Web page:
I regularly post my battle reports on DakkaDakka, as well as posting the occasional link to some reviews I have written. This can be a fair amount of work as people generally don't like you to just post a link and leave it there.

What I do is copy the text from my battle reports before I add any pictures and post that on the forum. I will add a couple of maps and photos to give the reader a flavour of the report and include a link to the report with all the maps and photos that they can use if they want.

Again, I don't post everything that I put on the blog on the forum as they would get quite annoying. I've also found that most people will prefer to leave comments on the forum than on the blog (which makes sense if that is where they are coming from), so I check regularly to see if anyone has commented on my posts.

This is one of the most recent social media sites I have engaged with. I got the idea after reading about Dave's experiences with it on his blog and I decided to give it a go.

I started posting my links to blog posts there about 2 months ago and the number of page hits I received was huge. In just 2 months, Reddit climbed to my second highest traffic source behind Google. I'm not sure how many of this hits actually read the links and engage with the blog, or how many are just an ego-boosting set of useless hits on the blog counter. Again, I don't post every single thing that I write, mostly sticking to battle reports and reviews.

I don't get a huge number of "upvotes" on my articles, the most I have ever had is 59, with most averaging below 15. This is minor compared to some of the top ones that gain several hundred upvotes. I also get a few comments on some of the articles that I try and respond to. I find that the best time to post links is around 5 pm UK time. This means that you are hitting a lot of the American cities after 9 am, which I figure is when a lot of people may be checking it (after their work emails and Facebook perhaps?).

Get Involved!
This part really links into the getting your name out there section above, but I thought it was so important that I gave it its own little section.

For me, the best way to get the name of your blog out there is to get involved with other blogs by reading and by commenting on them. Many Blogger blogs have "Follower" sections on them. Joining these means that any new articles from those blogs will appear on your blog feed. Read and comment on these other blogs, get your name known. If I get a new follower, I will invariably click on their profile and see if they have a blog or what blogs they follow that I can check out.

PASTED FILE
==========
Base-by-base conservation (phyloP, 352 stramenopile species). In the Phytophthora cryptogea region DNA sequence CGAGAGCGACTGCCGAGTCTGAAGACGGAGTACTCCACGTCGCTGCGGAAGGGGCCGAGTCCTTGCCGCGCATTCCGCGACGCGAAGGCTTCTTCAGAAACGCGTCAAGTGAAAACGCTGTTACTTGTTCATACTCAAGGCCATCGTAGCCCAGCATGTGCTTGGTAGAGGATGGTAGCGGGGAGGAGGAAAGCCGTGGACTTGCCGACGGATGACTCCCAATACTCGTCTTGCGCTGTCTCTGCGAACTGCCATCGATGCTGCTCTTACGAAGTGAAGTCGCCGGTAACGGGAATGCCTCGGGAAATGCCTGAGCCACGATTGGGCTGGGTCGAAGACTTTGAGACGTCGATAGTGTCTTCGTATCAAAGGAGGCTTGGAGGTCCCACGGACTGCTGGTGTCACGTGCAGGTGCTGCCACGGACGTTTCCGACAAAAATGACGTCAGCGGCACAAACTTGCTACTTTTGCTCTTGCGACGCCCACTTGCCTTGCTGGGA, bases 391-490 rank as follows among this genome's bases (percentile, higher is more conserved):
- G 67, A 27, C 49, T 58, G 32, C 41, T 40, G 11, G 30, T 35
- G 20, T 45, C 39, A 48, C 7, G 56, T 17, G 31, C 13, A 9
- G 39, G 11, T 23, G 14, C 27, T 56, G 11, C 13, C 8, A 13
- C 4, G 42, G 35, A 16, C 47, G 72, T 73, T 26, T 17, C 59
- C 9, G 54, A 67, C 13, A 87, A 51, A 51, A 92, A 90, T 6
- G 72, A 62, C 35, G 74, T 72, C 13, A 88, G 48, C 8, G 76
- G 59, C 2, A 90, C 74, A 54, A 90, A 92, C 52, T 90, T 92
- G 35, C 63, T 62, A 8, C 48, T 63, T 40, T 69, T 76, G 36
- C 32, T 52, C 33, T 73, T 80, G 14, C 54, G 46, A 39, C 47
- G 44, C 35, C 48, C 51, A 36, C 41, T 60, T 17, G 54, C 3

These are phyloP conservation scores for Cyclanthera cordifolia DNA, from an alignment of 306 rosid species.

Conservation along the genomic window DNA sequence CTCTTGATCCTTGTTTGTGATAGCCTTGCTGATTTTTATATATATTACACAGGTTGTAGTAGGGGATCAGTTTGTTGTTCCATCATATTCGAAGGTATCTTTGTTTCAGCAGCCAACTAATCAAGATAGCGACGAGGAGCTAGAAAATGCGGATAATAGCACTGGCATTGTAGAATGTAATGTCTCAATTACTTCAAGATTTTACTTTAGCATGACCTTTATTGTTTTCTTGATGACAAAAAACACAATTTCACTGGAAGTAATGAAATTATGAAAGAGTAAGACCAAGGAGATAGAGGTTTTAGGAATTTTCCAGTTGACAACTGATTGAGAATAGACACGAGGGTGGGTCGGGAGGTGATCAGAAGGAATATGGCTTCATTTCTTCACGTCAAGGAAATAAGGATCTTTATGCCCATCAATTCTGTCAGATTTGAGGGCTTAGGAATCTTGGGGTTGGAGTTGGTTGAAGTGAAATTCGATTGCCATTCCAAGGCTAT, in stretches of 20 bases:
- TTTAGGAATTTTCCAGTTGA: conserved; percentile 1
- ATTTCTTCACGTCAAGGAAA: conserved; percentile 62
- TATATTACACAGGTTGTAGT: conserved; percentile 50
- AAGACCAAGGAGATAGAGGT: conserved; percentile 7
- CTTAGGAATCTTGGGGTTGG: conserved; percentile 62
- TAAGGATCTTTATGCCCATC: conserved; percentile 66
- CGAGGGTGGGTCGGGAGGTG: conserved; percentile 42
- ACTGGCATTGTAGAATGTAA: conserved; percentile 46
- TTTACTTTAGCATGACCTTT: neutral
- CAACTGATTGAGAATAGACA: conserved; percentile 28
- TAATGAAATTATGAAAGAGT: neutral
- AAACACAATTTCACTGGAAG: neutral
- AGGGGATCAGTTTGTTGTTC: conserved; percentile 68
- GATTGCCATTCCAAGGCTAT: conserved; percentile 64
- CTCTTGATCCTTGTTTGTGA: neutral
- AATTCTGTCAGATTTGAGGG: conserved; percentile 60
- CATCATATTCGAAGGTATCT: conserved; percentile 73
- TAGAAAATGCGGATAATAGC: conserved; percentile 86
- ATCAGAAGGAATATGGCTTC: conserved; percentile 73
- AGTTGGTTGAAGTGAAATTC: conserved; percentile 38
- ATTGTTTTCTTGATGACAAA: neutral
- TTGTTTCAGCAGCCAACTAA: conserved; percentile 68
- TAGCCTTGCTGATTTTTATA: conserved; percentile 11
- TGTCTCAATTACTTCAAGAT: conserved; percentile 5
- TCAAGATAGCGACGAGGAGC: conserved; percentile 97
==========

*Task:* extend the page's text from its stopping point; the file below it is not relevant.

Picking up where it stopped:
If someone posts a comment on your blog, always try and reply to them. Even a simple "Thanks" is sometimes enough. I dislike it when you take the time to comment on someone's blog and get no response from the author. Obviously not ever comment needs a reply, but sometimes its a great way to start a conversation on a certain topic. Always try and respond to any questions in the comments section.

Don't be afraid of being corrected or making mistakes. There are several times when I have posted a battle report or review that contains an error. Sometimes I have simply missed something out, forgotten a rule or applied it wrong. Many people are happy to point out any errors and are quite kind about it. You can also get situations where a reader may suggest a tactic or situation you had not previously considered. If I ever get a correction on one of my posts, I always try and fix it in the text and acknowledge the commenter who corrected me.

I am fortunate enough to have a great following of people who regularly comment on my posts (many of whom have their own blogs) and I try and comment on other blogs when I have something to say.

The "get involved" message also applies to other social media that I mentioned above. If someone takes the time to comment on one of your forum posts or social media posts, it is nice to reply. Equally, comment on other people's posts if you have something to add.

Blog Layout
This section details some of my thoughts on blog layout based on what I have seen and what I use on mine. These will mostly be based on Blogger as that is what I use.

Make your blog easy to navigate. As I said above, one of the first things I will do on a new blog is check out older posts. Making this as easy as possible means I am more likely to stick around if I like the content. For my own blog, I have the menus at the top for my battle reports, codex reviews, different armies, etc. These are pretty easy to set up on Blogger. I also like to have a Blog Archive and some Labels that I tag for specific articles. I try to keep number of labels low as I have seen many blogs where the labels run into several hundred, making it hard to find what you want.